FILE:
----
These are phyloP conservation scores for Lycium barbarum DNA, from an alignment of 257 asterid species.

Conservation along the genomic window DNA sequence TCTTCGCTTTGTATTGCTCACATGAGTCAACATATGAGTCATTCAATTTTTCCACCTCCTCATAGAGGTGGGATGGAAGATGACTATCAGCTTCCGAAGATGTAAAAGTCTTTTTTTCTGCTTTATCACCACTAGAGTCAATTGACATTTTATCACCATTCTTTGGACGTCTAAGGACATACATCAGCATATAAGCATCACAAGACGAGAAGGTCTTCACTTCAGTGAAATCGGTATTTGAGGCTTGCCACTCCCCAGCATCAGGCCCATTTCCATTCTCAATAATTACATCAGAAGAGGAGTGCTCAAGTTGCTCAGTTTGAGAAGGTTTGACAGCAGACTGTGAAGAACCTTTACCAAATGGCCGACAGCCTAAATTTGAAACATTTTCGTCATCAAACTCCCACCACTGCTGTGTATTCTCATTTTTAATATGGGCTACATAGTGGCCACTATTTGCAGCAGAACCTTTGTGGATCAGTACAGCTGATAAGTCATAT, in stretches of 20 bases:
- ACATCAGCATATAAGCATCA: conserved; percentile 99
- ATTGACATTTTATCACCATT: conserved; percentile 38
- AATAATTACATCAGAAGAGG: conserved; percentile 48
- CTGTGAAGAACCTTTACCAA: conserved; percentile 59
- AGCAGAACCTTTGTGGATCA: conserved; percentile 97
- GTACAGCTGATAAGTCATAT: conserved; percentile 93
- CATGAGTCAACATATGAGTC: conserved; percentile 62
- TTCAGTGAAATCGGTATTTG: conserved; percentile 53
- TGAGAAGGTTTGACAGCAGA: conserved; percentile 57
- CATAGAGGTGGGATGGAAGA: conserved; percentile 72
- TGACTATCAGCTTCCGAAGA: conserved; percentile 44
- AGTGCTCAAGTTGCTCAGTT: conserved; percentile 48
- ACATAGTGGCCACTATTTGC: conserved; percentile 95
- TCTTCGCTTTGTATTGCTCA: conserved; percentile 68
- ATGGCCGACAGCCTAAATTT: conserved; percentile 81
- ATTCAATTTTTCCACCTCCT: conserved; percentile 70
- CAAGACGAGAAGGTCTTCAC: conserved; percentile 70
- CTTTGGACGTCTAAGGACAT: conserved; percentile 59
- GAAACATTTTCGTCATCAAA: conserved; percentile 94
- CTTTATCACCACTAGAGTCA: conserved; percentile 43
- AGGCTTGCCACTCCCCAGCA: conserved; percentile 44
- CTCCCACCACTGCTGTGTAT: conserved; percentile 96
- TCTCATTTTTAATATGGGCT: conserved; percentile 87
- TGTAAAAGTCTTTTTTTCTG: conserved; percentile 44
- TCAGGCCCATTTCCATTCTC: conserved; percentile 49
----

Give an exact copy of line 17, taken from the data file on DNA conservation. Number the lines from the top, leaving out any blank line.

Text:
- ATGGCCGACAGCCTAAATTT: conserved; percentile 81